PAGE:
San Angel Gallery departs widely from the white-walled interior of most galleries. Don't be fooled by the postcards and T-shirts, though, because they are cohabitating with works by Cisco Jiménez and Victoria Suescum, both Venice Biennale artists, and Isaac Smith, whose sculptures are in the Smithsonian Institution. Major works climb the walls and cover the carved tables, interspersed with handmade jewelry, books, and the newest addition, big jars of licorice! The effect is enlivening, like a Mexican marketplace complete with chirping birds and indigenous plants.
San Angel is a product of owner Hank Lee's passion for Folk, Ethnographic, and Outsider art. These separate genres often blur as they share the heavy imprint of their makers' personalities. Most of the sculptures are wood or recycled metal. Animal forms are common and feel totemic, while skeletal muertes are believed to summon the dead. Yet the overall spiritual residue may be what the artists themselves invest in these objects and, often, a deep compulsion to create.
Outsider art is experiencing a resurgence in the mainstream and has its imitators. Witness the large number of MFA-holding artists who are creating childlike doodles and rough, imperfect works that mimic folk art. The frankness of self-taught art appeals to both artists and collectors, but in this environment, one must acknowledge the real thing. So-called primitive art, particularly the art of children, the insane, the Middle Ages, and various ethnographies, was the central hinge of modernist style and philosophy. Early on, Picasso denied the influence of ethnographic art, though his connection to African and Iberian sculpture has been well documented. More authentic was Douanier Rousseau, whose nickname comes from his day job as a toll collector, or "douanier." His paintings are fantastical, often of jungle scenes, and his handling of paint is reminiscent of American Quaker paintings. Today his works hang in museums next to his avant-garde peers.
San Angel is vastly important in this realm and holds monthly exhibitions of featured artists. Currently they have assembled one of the largest exhibitions of work by Nicholas Herrera, a santero, or santos maker, from New Mexico. Upon entering, the works are immediately recognizable as religious retablos, two-dimensional panel paintings. These are small, intimate paintings on wood with irregular edges. Bultos, or three-dimensional carved sculptures, are also shown, interspersed with candles and candelabras that evoke the traditional religious function of such saintly images.
Herrera, dubbed "El Rito Santero" after his New Mexican village, is descended from a 19th-century santero. These craftsmen, few in number, were considered holy and, though they received no formal training, their work was seen as precious. Their traditions managed to survive into the 20th century, where we flash forward to Nicholas Herrera, a wild child who survived a head-on car crash in 1990 and, after being ejected head first through the windshield into the snow, believes he was brought back to life to "make saints."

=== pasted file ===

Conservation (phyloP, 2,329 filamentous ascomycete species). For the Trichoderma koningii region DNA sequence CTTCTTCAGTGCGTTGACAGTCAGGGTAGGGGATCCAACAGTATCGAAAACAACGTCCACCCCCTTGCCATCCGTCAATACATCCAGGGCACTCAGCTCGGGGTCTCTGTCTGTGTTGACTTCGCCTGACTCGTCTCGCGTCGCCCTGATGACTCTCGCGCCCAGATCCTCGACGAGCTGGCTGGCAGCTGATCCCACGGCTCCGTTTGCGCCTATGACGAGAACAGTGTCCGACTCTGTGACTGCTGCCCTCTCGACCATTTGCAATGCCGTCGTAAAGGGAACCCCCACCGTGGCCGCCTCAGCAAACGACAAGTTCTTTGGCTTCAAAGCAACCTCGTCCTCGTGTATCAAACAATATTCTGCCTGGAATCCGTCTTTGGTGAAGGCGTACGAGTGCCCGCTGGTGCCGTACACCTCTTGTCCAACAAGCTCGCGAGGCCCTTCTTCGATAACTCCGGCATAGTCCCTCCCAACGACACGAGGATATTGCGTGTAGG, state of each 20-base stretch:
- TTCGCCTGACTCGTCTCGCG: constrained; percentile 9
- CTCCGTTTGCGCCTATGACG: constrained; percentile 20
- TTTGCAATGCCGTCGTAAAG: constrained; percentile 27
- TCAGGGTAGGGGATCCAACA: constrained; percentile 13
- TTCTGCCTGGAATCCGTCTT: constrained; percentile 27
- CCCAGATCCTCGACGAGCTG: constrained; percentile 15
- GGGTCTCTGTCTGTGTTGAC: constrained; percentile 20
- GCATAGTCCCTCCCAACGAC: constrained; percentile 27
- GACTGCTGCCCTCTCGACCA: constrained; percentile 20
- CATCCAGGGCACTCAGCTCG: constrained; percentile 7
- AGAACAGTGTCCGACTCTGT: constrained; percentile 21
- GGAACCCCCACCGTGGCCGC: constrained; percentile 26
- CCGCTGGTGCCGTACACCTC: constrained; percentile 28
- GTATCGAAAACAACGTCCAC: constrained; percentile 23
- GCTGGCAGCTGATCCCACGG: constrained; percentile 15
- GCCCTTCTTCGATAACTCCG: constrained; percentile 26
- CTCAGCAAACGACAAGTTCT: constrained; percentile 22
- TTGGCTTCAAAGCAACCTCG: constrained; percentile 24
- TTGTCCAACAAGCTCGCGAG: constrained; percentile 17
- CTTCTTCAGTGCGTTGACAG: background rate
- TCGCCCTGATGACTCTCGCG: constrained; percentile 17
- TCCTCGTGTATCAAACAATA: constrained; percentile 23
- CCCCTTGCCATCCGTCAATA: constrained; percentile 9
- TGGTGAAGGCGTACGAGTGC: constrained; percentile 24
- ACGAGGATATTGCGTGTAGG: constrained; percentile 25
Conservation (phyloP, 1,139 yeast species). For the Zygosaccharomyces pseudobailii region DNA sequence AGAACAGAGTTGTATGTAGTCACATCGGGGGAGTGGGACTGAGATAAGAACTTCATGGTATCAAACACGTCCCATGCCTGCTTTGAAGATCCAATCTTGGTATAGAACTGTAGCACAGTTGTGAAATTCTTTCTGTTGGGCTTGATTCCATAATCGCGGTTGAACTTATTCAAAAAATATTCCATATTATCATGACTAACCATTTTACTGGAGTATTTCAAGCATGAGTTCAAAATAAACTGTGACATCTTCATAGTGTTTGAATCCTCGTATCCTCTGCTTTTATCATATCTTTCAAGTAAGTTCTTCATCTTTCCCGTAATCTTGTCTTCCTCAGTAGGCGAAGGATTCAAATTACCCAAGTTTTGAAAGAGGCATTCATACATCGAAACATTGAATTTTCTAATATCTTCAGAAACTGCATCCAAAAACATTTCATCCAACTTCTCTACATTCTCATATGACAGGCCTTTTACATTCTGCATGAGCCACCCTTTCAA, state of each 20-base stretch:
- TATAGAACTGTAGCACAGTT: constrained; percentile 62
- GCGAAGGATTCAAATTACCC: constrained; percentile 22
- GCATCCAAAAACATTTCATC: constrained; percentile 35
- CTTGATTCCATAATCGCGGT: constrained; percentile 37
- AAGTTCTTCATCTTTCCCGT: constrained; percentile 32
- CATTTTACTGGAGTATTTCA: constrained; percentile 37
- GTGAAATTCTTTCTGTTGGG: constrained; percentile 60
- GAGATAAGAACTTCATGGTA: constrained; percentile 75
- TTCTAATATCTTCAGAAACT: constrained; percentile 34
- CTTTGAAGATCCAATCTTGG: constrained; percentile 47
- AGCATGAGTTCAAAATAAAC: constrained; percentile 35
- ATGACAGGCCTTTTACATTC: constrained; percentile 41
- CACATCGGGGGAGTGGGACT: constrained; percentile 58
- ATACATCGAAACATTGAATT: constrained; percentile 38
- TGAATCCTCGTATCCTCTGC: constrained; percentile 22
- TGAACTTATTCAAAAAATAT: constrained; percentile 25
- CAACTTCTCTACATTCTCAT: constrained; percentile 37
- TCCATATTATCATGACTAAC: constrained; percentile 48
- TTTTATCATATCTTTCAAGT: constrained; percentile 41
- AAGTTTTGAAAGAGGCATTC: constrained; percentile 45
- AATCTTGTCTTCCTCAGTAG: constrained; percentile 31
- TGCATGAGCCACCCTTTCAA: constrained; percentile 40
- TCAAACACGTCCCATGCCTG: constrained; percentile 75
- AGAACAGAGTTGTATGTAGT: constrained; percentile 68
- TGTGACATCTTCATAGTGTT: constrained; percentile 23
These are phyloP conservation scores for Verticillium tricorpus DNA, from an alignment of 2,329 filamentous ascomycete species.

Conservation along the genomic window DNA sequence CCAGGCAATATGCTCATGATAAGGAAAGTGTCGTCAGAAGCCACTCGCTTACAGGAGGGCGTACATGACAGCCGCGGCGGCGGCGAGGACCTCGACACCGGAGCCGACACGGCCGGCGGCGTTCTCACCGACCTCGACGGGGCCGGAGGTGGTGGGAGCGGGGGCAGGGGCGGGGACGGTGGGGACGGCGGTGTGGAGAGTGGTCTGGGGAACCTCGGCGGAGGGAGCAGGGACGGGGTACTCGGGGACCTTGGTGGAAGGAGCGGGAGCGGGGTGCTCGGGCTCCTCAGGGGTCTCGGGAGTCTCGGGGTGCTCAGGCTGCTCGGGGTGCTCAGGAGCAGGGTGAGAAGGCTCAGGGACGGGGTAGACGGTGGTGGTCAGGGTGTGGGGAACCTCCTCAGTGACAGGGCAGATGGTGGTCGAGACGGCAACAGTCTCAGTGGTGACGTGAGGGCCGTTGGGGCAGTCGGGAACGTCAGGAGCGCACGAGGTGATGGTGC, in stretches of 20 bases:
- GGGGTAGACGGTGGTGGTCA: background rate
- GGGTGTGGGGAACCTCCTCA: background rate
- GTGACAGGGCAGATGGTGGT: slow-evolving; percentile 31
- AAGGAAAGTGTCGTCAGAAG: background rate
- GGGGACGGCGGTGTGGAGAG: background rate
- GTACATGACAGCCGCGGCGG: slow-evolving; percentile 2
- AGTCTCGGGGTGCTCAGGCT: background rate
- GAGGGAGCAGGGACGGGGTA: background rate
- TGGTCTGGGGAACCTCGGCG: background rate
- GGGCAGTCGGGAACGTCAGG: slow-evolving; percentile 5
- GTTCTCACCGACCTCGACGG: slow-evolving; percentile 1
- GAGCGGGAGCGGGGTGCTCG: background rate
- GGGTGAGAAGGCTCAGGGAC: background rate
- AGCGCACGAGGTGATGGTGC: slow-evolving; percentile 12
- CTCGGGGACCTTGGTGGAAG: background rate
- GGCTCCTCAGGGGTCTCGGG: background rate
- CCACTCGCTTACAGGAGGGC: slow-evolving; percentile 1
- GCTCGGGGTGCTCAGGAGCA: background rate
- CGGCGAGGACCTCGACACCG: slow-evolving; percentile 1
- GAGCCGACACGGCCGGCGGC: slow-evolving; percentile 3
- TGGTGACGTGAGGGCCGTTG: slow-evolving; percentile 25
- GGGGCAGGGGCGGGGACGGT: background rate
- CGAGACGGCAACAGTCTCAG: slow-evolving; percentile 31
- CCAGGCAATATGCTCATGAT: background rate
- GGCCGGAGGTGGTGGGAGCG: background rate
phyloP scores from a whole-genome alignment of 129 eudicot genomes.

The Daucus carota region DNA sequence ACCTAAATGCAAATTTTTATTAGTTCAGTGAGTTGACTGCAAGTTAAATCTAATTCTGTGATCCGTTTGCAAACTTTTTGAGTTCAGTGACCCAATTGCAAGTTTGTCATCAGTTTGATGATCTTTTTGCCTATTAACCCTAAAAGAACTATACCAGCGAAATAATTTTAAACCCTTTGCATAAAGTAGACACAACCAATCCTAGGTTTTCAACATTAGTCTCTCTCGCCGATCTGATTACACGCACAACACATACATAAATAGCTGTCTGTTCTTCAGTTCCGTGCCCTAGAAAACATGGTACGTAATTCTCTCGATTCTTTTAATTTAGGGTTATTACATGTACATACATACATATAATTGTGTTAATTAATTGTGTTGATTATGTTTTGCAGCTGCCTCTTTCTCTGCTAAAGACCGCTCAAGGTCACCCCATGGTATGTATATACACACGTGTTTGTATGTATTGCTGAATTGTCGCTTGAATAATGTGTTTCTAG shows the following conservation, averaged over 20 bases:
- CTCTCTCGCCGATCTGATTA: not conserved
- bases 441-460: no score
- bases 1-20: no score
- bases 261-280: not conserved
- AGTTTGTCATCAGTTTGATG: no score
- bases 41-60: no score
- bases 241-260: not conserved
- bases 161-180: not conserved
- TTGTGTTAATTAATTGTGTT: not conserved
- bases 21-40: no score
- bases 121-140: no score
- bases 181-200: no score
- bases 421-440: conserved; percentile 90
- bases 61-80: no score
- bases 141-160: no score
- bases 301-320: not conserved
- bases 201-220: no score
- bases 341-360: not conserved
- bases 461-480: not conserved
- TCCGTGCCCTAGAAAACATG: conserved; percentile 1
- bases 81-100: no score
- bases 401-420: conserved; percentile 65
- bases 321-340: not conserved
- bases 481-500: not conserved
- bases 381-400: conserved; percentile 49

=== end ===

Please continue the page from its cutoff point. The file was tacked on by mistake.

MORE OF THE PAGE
In "Cruzing," a prostitute in an urban setting is as tall as the skyscrapers. She encounters a miniature man in a black coupe whose front hydraulics lift with a slinky-like spring while a phallic blue tower sprouts behind it. The silliness of the manly overcompensation is contagious. Another retablo represents San Ysidro Labrador, the patron saint of farmers, driving a tractor rather than the traditional oxen, while angels hover nearby, scattering seeds and tossing out snakes. The painting, with clarity of expression, represents bounty. A similar painting of a car repair shop near a road plays with distant space. Scale and perspective are totally distorted. Objects laying on the ground seem to defy gravity and the total effect is fantastic in every sense of the word.
One wall is devoted to images of Christ with one particular portrait standing out for its blue face. While this could easily be written off as a colorful artistic whim, there is a tradition of "blue Cristos" documented as far back as the 18th century. Color in santos is read as easily as subject matter. A green cross represents life whereas a black one symbolizes death. Herrera's pigments come from soot, New Mexico plants, and red clay near Taos. His varnish is mixed with Everclear for a hedonistic kick.
This is a fun show with a prestigious following. Many works have already walked so get there soon and do some research on San Angel's website, www.sanangelfolkart.com. Or better yet, just walk in and let gallery operators Hank Lee, Leigh Ann Lester, and others weave a spell of enthusiasm in person. •